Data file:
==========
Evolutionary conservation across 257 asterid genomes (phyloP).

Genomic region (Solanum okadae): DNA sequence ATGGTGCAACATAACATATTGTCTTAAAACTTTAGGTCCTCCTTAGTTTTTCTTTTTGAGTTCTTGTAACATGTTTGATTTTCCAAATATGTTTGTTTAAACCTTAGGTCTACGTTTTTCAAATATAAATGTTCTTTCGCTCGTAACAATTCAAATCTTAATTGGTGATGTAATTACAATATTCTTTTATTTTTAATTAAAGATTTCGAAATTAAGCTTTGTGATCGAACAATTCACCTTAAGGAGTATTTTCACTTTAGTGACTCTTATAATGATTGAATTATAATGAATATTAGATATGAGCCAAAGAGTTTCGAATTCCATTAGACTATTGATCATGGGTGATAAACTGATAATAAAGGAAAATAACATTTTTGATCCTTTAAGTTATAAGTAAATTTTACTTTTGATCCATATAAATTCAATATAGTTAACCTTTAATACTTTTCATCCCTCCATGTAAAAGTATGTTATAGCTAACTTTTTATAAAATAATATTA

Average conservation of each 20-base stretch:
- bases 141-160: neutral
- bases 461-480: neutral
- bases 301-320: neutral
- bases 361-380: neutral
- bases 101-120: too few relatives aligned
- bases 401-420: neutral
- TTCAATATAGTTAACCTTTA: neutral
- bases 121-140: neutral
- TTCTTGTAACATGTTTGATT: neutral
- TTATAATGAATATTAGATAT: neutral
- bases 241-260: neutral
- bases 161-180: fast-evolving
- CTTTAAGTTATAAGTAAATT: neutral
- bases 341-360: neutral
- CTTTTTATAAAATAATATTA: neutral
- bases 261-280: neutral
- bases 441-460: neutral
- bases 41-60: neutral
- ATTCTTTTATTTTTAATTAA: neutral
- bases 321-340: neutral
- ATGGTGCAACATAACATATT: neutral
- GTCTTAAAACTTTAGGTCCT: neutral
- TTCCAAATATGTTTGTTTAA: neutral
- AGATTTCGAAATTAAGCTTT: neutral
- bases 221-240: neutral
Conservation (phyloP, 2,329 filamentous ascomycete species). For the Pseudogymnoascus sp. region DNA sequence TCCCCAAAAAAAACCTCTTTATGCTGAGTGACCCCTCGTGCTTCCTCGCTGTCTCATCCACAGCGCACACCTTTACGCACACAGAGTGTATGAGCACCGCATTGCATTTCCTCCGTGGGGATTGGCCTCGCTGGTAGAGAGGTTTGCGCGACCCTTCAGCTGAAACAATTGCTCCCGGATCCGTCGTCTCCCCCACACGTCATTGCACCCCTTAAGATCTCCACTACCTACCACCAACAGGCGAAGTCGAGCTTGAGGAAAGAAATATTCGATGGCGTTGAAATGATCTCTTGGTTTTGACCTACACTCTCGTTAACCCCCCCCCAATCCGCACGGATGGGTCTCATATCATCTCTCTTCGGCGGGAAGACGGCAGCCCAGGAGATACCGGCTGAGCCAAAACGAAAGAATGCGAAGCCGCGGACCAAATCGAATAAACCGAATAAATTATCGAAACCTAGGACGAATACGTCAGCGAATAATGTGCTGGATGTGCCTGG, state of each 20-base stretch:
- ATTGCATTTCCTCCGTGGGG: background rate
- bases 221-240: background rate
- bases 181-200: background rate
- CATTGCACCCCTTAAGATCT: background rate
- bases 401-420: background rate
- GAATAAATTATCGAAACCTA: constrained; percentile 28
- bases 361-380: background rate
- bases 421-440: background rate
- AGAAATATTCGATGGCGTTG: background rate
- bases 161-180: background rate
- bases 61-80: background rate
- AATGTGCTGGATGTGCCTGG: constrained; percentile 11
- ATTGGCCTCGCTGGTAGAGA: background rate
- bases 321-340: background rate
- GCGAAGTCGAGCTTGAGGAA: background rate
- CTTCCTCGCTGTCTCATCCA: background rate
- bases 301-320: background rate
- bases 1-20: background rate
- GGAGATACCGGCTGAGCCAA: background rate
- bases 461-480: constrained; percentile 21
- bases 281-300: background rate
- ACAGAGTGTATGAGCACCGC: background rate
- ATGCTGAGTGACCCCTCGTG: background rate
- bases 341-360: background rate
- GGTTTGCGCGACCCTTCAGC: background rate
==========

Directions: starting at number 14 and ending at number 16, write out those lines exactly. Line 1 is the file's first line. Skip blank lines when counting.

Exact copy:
- bases 241-260: neutral
- bases 161-180: fast-evolving
- CTTTAAGTTATAAGTAAATT: neutral